“We really could not provide the services we do without the efforts of SCOPE volunteers,” Knezovich says. “We simply don’t have the personnel to do the things we need to do without them – be it a homicide investigation, barricaded subject, wildfires or accident scenes. They actually free up our detectives to do core police work rather than shuffling paper.” With 15 substations in every corner of the county (excluding the incorporated city of Spokane which has a similar program called C.O.P.S. – Community Oriented Policing Services), SCOPE volunteers work tirelessly, serving as the eyes and ears of officers and substantially improving the connection between the public and law enforcement, says SCOPE Director Rick Scott. Like the sheriff, Scott says SCOPE is a great community relations effort as volunteers tend to more tedious tasks, expediting police work. “As the area becomes more populated, officers have an increasing number of priority calls and situations where things can go bad really quickly,” Scott says. SCOPE volunteers help reduce the burden placed on officers by dealing with less urgent calls like abandoned cars, “cold” property crimes and miscellaneous incident reports. Volunteers also conduct followup phone calls to provide status reports and updates to crime victims. Community-Minded Assistance Reaching beyond the criminal element of policing, SIRT volunteers assist deputies with crowd control measures at major community events like fun runs and street fairs, as well as natural disasters such as wildfires, Scott says. And the county’s popular Neighborhood Watch program is also overseen by SCOPE, whose members keep a watchful eye for suspicious activities at homes and businesses and work with deputies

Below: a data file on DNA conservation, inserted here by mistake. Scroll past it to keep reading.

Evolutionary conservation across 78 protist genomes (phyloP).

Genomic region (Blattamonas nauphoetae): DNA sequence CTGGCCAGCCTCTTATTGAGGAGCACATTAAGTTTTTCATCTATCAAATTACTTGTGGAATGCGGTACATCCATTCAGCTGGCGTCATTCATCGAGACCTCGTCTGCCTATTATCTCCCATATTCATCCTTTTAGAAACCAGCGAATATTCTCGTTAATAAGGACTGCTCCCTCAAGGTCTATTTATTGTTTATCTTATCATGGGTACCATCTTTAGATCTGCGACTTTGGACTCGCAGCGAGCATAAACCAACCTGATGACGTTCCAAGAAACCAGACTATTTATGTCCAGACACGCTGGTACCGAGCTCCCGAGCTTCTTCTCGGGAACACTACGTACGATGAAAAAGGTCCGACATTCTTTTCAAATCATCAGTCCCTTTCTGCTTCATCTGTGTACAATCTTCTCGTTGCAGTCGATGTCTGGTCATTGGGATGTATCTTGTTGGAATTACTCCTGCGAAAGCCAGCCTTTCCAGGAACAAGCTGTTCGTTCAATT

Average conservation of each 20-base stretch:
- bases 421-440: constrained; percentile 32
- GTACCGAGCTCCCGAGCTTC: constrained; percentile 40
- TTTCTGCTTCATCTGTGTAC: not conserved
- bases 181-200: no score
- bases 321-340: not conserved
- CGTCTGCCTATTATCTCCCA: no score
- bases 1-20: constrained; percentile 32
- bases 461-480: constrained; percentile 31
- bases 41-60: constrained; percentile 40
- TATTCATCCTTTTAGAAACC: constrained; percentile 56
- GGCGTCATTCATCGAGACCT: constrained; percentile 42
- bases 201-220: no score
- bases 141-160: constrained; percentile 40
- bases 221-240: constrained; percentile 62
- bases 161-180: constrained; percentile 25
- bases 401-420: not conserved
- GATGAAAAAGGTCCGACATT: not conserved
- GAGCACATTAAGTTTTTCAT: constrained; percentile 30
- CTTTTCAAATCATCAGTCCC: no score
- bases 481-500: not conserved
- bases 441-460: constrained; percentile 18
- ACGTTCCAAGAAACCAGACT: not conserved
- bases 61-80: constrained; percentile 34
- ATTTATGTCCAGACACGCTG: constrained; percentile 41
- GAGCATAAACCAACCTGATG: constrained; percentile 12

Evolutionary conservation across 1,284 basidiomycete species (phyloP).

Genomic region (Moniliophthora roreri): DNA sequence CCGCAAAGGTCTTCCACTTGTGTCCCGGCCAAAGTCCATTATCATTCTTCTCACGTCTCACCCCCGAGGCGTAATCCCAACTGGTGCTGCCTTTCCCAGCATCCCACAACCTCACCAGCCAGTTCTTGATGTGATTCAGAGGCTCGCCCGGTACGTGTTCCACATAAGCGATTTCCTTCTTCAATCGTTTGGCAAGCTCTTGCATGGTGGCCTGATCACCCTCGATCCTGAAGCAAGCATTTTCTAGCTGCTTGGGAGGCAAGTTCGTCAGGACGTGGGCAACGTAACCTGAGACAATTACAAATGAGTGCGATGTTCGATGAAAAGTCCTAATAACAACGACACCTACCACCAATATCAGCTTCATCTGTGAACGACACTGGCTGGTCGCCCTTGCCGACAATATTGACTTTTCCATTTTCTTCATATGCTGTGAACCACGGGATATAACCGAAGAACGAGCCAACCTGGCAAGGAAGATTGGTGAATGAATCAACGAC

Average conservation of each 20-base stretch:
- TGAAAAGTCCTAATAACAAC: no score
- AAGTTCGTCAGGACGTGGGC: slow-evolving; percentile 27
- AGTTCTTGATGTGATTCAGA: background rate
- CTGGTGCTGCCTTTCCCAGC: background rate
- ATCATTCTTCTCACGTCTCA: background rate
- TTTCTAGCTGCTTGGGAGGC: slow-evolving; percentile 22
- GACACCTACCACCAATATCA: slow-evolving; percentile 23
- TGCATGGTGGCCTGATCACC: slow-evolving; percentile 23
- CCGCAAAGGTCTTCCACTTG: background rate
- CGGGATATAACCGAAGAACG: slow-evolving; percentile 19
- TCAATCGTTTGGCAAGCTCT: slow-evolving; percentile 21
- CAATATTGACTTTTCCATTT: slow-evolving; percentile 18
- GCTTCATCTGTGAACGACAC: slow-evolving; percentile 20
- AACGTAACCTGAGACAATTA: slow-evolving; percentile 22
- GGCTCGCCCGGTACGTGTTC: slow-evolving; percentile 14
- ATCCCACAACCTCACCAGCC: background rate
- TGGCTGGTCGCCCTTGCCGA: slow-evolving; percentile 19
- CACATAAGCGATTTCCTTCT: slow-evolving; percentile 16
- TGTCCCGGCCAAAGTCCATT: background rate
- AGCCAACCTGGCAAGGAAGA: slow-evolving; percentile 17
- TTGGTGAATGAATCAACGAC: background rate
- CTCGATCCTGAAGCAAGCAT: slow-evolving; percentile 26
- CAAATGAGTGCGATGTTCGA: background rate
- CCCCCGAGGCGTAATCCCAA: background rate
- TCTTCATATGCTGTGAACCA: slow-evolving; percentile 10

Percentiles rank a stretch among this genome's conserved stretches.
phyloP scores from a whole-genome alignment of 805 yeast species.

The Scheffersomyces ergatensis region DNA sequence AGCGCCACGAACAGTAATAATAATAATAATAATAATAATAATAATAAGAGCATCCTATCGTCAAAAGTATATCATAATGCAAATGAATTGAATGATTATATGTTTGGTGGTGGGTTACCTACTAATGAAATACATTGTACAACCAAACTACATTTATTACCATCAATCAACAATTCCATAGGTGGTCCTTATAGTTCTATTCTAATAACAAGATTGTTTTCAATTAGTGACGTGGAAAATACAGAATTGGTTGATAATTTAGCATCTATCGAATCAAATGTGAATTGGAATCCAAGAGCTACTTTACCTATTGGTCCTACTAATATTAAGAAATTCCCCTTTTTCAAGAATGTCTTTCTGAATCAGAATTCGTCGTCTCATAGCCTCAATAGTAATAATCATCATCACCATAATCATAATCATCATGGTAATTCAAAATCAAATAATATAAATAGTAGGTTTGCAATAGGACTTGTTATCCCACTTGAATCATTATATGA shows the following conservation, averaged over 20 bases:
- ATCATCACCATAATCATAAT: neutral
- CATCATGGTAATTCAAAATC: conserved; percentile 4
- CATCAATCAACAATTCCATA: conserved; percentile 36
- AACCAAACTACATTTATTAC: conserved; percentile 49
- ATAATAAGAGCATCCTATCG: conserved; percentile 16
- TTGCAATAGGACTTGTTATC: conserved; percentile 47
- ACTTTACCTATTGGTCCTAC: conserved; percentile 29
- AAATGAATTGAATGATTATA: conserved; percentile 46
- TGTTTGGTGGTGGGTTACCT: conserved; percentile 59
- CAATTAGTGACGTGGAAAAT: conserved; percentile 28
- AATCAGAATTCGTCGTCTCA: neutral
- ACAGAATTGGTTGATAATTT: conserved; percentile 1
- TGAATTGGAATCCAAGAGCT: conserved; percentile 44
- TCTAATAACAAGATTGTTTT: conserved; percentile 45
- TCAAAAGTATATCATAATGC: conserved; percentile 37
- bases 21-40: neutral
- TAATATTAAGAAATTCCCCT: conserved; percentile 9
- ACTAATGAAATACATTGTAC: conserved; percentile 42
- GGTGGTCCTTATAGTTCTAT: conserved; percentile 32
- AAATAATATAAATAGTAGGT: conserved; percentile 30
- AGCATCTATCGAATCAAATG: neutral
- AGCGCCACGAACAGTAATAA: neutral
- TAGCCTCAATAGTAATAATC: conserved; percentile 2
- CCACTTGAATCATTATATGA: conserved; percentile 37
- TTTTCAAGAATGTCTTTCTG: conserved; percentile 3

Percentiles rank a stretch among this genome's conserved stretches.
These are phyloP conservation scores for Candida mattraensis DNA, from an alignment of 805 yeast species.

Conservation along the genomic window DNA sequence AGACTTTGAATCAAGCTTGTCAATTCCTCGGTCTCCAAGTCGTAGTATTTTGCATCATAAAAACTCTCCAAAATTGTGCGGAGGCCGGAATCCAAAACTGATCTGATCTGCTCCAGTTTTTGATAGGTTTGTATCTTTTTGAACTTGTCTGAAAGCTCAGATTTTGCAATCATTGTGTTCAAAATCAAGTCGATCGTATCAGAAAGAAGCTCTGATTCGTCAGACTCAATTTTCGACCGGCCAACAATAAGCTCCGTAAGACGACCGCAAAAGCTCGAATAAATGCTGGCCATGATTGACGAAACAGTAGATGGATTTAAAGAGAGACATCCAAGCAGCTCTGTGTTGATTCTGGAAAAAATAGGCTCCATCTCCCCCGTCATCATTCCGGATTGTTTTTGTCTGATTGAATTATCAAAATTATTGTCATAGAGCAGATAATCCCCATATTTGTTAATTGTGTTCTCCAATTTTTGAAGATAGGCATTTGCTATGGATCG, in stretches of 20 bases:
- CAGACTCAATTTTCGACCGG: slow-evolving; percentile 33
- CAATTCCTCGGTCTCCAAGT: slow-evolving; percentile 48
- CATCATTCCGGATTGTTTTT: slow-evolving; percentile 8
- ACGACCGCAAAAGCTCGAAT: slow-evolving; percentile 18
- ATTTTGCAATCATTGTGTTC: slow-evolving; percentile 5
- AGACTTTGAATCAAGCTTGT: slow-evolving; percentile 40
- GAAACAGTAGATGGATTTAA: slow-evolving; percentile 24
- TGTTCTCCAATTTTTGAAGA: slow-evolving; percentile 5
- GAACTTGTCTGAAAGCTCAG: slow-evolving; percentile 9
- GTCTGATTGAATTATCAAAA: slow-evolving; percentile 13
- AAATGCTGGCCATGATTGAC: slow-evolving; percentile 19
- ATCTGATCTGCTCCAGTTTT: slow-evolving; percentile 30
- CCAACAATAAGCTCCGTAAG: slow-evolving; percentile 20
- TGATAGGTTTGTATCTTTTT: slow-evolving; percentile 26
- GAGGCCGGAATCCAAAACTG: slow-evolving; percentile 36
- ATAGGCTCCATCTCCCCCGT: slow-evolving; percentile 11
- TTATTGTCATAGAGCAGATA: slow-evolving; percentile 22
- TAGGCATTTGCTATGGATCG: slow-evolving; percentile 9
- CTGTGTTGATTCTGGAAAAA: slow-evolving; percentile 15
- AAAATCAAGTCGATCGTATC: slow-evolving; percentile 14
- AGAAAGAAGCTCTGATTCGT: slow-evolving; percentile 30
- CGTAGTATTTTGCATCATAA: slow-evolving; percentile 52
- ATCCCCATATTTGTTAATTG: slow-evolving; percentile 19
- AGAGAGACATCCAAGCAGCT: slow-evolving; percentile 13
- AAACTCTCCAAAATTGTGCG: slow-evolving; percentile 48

See SCOPE, Page 11


The Current

AUGUST 2018 • 11

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SCOPE

Continued from page 10

to raise awareness and document problem areas. Citizens can contact the SCOPE office to request added patrols in their neighborhoods and the organization’s user-friendly website (www.scopespokanewa. org), allows citizens to request the unit’s speed radar board to be set up to discourage speeding. To a certain degree, the volunteers even serve the role of detective as some are trained to lift fingerprints from crime scenes, assisting directly in investigations, Scott says. The teamwork does not go unnoticed by the community. “For crime victims to have somebody offering that extra help to officers during a crisis is important to them,” Scott says. “They know their case is still active and that’s huge for their peace of mind.”